16 Jun Genetic Cross-Pollination
Many approaches exist for simulating intelligent behavior on computers. In the past, the most popular approach was to focus on developing a technique and applying it to a problem. Most basic research has focused on single paradigms and their properties. Sometimes, however, in domains where multiple approaches to problem solving are possible, some combination of approaches is desirable.
We now have many mature technologies for inference, knowledge acquisition and maintenance, explanation, and other components of intelligent systems. As a result, application developers and even basic research concerns have begun combining multiple approaches or techniques into single problems. Cross-pollination yields hybrids, and hybrids often exhibit more desirable characteristics than either of the progenitors. On the other hand, incompatible pollins, or pollins that encounter each other in unfavorable circumstances, may yield less than optimal results or no results at all. Even the most prudent geneticists use the experimental technique in which hypotheses are tested with experiments and observations that support empirical and experimental observations.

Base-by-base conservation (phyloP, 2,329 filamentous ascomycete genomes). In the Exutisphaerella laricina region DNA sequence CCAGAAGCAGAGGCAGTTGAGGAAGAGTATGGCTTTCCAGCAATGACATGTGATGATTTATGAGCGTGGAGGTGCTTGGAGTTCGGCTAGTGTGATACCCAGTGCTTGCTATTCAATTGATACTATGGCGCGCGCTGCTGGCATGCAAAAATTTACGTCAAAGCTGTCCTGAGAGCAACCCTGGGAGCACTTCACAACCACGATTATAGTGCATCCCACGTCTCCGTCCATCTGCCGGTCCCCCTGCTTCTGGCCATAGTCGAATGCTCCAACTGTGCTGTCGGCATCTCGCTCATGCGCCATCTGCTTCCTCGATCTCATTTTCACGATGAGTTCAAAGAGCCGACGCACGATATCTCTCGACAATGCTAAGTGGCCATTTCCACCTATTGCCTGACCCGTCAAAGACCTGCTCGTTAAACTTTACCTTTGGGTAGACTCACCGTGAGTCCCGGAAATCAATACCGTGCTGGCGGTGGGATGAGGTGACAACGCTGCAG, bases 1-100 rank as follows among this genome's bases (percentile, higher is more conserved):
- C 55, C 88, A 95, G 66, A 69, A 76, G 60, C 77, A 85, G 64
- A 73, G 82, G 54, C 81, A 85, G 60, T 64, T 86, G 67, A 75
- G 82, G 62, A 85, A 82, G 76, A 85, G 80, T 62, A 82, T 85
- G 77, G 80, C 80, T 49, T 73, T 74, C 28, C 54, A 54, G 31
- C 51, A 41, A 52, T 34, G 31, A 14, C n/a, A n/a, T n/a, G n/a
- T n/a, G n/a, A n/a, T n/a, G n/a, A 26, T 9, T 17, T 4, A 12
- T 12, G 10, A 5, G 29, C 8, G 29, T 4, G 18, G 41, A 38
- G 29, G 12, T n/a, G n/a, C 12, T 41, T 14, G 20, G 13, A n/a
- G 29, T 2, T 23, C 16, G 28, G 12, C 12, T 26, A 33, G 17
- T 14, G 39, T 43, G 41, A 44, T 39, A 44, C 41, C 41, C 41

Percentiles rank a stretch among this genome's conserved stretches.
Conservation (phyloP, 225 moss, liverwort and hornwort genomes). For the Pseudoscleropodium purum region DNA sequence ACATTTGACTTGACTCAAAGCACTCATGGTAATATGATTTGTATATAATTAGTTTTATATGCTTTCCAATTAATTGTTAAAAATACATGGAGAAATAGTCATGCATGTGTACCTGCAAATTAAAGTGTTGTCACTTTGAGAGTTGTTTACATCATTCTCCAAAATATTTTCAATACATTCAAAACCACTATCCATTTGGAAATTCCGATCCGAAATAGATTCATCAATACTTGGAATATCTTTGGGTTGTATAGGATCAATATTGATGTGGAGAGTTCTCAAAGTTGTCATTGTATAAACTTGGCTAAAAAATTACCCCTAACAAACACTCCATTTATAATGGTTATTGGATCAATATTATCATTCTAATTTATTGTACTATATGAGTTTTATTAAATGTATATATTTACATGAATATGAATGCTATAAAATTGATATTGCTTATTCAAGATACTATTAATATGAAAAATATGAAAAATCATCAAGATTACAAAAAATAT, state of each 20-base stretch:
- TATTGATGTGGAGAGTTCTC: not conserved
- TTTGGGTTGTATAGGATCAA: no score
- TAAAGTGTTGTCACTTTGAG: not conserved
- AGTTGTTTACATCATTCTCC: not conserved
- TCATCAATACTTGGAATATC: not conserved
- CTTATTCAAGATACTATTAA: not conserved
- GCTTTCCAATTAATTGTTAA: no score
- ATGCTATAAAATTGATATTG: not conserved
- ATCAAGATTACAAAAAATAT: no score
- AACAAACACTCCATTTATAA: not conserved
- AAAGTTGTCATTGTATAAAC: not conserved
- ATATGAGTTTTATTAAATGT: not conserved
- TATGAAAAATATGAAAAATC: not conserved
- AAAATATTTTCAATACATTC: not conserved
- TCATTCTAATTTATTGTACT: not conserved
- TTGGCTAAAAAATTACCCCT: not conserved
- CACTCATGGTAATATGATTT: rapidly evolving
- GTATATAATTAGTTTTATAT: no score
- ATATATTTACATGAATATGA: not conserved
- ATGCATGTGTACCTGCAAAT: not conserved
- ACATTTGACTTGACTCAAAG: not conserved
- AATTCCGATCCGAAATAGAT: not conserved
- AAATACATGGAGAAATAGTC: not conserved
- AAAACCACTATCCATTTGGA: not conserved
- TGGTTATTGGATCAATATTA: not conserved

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|Stanford on A-Star Search|
|AI Junkie on Genetic Algorithms|
The most interesting and, occasionally, the most important part of designing hybrid AI systems is establishing effective links between diverse AI techniques.
Technique #1: A-Star Search or Genetic Algorithm
The effectiveness of the linkage between two AI techniques may be the most critical element of the success of an attempt to model human cognitive functions and/or activities using automata.
Technique #2: Backward Chaining Inference or Neural Networks
Linkages in Hybrid Systems
In the illustration of simple flow-definition options below, each approach is assigned a number (A1-A3). In the illustration of their interaction, the different approaches are simply viewed as processes, and the communication or transfer of data (or possibly, functions) between the processes represents one way of looking at their interaction.
If telegraphic communication of data were the mode of interaction, then presumably the primary task for the designer would be to teach some part of each of the communicating modules to understand Morse code. Unfortunately, this metaphor collapses when it becomes apparent that the receiving process needs to know the answers to these questions as well:
- What did the sending process do to the data?
- What is the reliability of the data or intermediate results?
- How can the explanation of the results be dovetailed into the rest of the story?
If we choose to build an intelligent system with hybrid approaches, we must evaluate the answers to these questions before we begin to design the system! Section 9 shows how object-centered design facilitates the evaluation process.
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